Morgan didn’t. It’s fast-paced and efficient, stylish, and exceptionally beautiful to look at. I like the colour palettes and the way they shift with the narrative. Most of the major characters are female and the film doesn’t objectify them.

It successfully occupies an interstitial space that’s thoughtful enough to engage my intellectual interests, then indulge my mindless ones. It blooms with ideas, but avoids the risks of dealing with them. Yes, that’s cowardly. It starts out smart and geek-chic, then goes mainstream. That can be seen as a good thing, not because martial arts are more exciting than moral debates, but because the latter requires a deft touch. Of course, I have no idea if Seth Owen and Luke Scott were up to the task; I’m saying it might have been worse if they’d tried and performed poorly. As it is, I found plenty to think about, to enjoy, and I can’t argue with my own satisfaction.

The Troop by Nick Cutter

The Troop by Nick CutterTitle: The Troop
Author:
 
Nick Cutter (Craig Davidson)
Published:
 
7 January 2014
Publisher: 
Gallery Books
Genre:
 
horror, science fiction
Source: 
eARC from the publisher via NetGalley
Rating: 
4/10

Five boy scouts and their scoutmaster go to a small deserted island for a weekend of camping. On the first night, a stranger comes to their cabin looking for shelter. He is horrifically thin, and monstrously hungry. Scoutmaster Tim tries to help him, but his good intentions only bring disaster.

The stranger is carrying a vicious bioengineered parasite that soon begins infecting the scouts, giving them the same insanely torturous hunger that can only lead to a miserable death. The boys are young enough to hope that the adults will fix everything, but Tim quickly becomes more dangerous than helpful, and there is no hope that anyone from the main island will rescue them because they’ve been quarantined following the stranger’s escape from the lab where the parasite was tested. The scouts are stranded without additional supplies, and a storm is coming.

To make things worse, they’re a mismatched bunch who aren’t really friends, can’t trust each other, and soon begin to turn on each other. Kent is a bully who would endanger everyone in his determination to be the alpha male. Ephraim and Max are best friends, but Ephraim has anger management issues and is as much a danger to himself as everyone else. Newton is the stereotypical victim – a sweet, fat, nerdy boy who is constantly tormented by everyone else. And Shelley is a psychopath, a sadistic child who relishes this chance to play the kinds of twisted games that normal society would otherwise prevent.

Children trapped on a deserted island without adults, lots of violence, violent deaths, the breakdown of social controls, and the torment of a smart fat boy – naturally this novel has been compared to Lord of the Flies by William Golding, which was one of the few high school setworks I actually enjoyed reading. In the acknowledgements the author also says he was strongly influenced by Stephen King’s Carrie (another favourite), specifically in the use of new reports, transcripts, and other documents to build on the narrative.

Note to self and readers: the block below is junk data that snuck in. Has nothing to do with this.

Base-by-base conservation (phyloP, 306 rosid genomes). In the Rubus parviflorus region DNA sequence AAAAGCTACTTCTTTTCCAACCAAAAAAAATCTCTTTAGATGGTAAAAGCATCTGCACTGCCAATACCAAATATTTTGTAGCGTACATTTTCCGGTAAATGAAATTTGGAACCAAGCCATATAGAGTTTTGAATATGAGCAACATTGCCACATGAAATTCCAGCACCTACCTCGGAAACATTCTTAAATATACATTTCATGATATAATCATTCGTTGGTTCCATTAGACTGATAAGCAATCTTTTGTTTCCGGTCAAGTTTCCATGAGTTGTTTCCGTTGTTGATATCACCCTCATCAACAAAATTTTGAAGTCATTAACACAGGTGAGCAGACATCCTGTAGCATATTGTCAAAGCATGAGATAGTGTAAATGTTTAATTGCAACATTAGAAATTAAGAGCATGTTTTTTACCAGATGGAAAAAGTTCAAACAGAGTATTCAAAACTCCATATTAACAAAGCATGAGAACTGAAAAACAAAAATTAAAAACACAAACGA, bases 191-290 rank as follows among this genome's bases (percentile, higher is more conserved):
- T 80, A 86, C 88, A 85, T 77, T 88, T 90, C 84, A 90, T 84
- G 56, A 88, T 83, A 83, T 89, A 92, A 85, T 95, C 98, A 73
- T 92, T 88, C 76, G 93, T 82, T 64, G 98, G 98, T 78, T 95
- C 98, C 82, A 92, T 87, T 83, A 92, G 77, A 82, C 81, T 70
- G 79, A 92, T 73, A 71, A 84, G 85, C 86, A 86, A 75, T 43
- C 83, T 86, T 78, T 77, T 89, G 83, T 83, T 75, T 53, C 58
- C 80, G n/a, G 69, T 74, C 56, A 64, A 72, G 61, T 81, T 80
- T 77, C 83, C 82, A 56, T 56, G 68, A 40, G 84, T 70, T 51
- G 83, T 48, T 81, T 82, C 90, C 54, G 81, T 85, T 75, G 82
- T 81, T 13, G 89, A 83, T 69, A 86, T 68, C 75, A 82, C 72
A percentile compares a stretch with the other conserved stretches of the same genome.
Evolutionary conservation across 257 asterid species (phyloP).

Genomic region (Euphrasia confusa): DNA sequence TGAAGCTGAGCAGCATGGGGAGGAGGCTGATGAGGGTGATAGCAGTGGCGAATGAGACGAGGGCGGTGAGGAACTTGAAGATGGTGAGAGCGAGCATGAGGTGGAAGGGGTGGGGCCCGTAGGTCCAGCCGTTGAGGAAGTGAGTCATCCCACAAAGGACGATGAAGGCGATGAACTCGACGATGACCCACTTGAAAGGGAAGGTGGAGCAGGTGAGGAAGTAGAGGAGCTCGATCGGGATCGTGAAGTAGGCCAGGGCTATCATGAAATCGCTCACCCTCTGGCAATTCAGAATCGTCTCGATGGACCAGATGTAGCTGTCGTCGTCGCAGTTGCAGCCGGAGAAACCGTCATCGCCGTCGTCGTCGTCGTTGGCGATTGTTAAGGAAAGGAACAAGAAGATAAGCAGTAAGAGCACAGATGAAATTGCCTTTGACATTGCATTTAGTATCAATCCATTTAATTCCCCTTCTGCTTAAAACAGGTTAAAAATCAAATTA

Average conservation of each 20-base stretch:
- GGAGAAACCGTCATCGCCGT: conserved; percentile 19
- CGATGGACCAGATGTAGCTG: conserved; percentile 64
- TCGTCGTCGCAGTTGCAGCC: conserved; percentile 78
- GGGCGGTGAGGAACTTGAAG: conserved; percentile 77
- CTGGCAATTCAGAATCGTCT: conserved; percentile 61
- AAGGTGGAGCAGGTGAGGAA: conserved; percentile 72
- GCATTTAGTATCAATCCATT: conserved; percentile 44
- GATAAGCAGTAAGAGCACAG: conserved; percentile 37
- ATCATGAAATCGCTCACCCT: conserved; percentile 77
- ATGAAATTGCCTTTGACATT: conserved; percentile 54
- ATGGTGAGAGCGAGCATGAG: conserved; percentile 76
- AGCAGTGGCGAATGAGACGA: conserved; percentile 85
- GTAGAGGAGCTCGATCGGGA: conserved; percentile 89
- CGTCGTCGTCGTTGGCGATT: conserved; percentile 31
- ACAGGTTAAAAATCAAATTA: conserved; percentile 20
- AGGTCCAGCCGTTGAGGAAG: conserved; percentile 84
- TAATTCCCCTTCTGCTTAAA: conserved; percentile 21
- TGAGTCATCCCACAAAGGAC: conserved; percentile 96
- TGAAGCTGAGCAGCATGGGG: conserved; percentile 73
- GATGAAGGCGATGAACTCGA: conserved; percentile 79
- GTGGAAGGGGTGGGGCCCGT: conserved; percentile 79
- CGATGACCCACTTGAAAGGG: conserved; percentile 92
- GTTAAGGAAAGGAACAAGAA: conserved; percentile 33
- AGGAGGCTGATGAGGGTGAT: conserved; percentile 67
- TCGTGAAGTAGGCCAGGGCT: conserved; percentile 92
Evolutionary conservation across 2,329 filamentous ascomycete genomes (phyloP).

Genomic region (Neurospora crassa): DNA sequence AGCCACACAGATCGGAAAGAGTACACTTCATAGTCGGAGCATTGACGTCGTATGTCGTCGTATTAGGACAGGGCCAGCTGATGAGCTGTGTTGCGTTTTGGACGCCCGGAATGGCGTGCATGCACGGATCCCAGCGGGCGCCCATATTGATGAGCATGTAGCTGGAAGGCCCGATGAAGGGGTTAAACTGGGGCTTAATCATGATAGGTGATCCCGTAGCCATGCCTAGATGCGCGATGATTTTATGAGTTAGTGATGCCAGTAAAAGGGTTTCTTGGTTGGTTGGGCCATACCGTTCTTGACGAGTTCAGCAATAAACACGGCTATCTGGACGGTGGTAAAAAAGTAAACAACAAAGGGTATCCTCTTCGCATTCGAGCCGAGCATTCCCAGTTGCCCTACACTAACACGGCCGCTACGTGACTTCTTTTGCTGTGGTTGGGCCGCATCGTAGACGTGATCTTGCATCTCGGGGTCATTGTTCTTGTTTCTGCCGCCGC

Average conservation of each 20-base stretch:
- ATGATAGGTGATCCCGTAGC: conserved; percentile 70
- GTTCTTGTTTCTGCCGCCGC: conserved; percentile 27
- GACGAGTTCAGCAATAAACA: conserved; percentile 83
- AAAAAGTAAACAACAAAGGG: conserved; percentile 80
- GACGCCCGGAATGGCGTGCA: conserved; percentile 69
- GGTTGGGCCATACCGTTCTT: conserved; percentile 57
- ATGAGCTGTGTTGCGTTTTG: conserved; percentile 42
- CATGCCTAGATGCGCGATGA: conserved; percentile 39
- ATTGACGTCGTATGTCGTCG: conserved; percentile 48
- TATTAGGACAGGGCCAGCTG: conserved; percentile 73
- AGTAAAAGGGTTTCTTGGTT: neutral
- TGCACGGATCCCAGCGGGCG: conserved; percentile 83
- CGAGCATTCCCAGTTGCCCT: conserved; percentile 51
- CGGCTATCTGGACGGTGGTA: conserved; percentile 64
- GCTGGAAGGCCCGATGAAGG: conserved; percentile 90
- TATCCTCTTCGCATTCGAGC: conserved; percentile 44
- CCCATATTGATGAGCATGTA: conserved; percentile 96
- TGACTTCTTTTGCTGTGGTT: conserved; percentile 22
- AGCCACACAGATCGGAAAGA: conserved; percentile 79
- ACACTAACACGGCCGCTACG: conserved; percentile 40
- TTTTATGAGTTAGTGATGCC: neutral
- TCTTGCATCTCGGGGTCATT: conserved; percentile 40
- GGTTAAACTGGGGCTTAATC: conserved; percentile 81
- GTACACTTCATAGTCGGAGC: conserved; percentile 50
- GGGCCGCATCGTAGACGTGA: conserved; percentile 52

However, The Troop reminds me much more of Dreamcatcher, also by Stephen King, but one of my least favourite books by him. Dreamcatcher also featured a small group of characters isolated in a cabin in the woods. They encounter a stranger who is infected with a fatal parasite. The host’s body is drastically affected by the growth of the parasite and dies horribly when the parasite escapes. Like King, Cutter also includes lots of flashbacks and anecdotes to fill in the characters’ backgrounds. Most of the kids are a bit troubled – absent, neglectful or domineering parents, psychological problems, social problems, etc. The one major difference is that King’s characters are close, loyal friends, while the boys in The Troop are not. Finally – and most memorably – both Dreamcatcher and The Troop are really, really gross.

This, for me, is the crux of the novel. It’s one of the most revolting books I’ve ever read and if Cutter was actually inspired by Dreamcatcher, then I’d say it was the stomach-turning aspects of the book that captivated him. There are many other things going on in Dreamcatcher, but physical horror seems to be the focus of The Troop, and I’m not only talking about gore. The parasite in the novel is a bioengineered tapeworm, and tapeworms are gross enough when they’re normal. Cutter pushes them to disgusting extremes.

The Troop includes graphic descriptions of the worms, the worms oozing out of human and animal bodies, the shocking deterioration of the hosts’ bodies (they lose most of their body weight in a matter of hours), self-mutilation, horrific animal experiments during the  development of the worm, animal torture (by one of the boys), and other animal cruelty. I almost abandoned the book after a particularly bad experiment on a chimpanzee. After that I skipped over extended passages describing animal cruelty; I can be very determined when trying to finish a book I don’t like, but there are some things I won’t put up with. Add to this other nauseating details, like the things the hosts will eat to appease their ravening hunger – algae, rotten fish, a dead tapeworm, and their own bodies. Not that eating makes any difference, because it’s physically impossible for the hosts to ever satisfy their hunger.